Sea Turtles


  • Report any Sea Turtle Activity to the North Myrtle Beach Sea Turtle Patrol @ 843-213-9074, any time day or night. This includes nesting females on the beach, sea turtle tracks, stranded turtles, or hatchlings. But do not touch or disturb any turtle – it is against the law.
  • Remove obstacles from the beach after dark, including tents, chairs, coolers, etc.
  • Fill in all holes before you leave the beach.
  • Pick up any and all liter.
  • Pick up after your pets.


Loggerhead Turtle Hatchlings

Loggerhead Turtle Hatchlings

Briarcliffe Acres has a group of volunteers dedicated to Sea Turtle Conservation via participation in the North Myrtle Beach Sea Turtle Patrol (NMBSTP), which in turn works under South Carolina United Turtle Enthusiasts (SCUTE) and is permitted by the S.C. Department of Natural Resources. The NMBSTP leaders are authorized by the SC Department of Natural Resources to conduct research and management activities regarding sea turtle conservation.

For stranding activities, leaders are authorized to measure and mark dead sea turtles, and transport or transfer sea turtle specimens in SC. For nesting activities, the leaders are authorized to identify and mark nests, inventory nests after emergence, recover hatchlings, probe to locate egg clutches, relocate nests, cage nests, and collect one egg shell from each nest for genetic research study.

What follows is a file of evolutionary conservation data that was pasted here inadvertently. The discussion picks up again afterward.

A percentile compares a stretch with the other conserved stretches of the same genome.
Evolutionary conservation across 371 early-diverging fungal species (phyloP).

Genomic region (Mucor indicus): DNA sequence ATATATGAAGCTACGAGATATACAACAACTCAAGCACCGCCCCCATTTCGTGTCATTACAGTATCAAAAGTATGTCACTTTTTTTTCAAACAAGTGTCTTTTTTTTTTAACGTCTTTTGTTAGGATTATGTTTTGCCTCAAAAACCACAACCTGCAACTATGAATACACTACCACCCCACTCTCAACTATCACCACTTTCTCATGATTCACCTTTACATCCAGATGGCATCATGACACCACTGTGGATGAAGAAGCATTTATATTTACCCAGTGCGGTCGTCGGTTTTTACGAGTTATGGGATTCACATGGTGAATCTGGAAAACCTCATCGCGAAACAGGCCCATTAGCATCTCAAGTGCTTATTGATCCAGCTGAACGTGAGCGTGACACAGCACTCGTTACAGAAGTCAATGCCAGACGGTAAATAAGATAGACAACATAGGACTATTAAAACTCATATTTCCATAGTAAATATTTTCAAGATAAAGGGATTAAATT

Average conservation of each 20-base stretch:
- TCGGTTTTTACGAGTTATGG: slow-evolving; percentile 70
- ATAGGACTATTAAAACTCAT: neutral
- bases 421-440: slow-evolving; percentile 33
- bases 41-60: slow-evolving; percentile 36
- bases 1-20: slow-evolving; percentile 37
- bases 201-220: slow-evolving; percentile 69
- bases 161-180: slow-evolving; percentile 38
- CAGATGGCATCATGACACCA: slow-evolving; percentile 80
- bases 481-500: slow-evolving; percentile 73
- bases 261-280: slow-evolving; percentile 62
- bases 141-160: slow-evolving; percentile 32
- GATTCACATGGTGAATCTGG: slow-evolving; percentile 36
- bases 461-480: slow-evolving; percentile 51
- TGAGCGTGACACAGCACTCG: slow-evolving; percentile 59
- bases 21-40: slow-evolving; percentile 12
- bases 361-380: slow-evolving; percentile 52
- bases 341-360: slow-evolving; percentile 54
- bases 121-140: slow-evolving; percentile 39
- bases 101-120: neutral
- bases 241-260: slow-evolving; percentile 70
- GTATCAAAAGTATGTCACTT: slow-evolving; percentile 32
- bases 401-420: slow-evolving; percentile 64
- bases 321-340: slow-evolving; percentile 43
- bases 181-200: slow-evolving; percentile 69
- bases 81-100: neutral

Turtle Tracks leading to Marked Nest

Turtle Tracks leading to Marked Nest

S.C.U.T.E was organized in 1990, and the NMBSTP in 2010. On the average, there are over 100 loggerhead nests with more than 12,000 eggs recorded each year along the Horry-Georgetown Beaches.

The Briarcliffe Acres Sea Turtle Patrol is responsible for the stretch of beach starting at the swash on the north end, all the way to the Lands End Condominium complex on the south end (including the Meher Center Beach). Volunteers walk this stretch of beach every morning at sunrise from May 1 thru mid August looking for tracks in the sand which would indicate a sea turtle laid a nest of eggs. The nest is located, moved if necessary, and then marked and key data recorded. The nest will be monitored daily for signs of any disturbances, and finally for signs of emergence 45-65 days later. The volunteers inventory nests four days after emergence to determine then number of eggs, and how many hatched. All are invited to attend these inventories.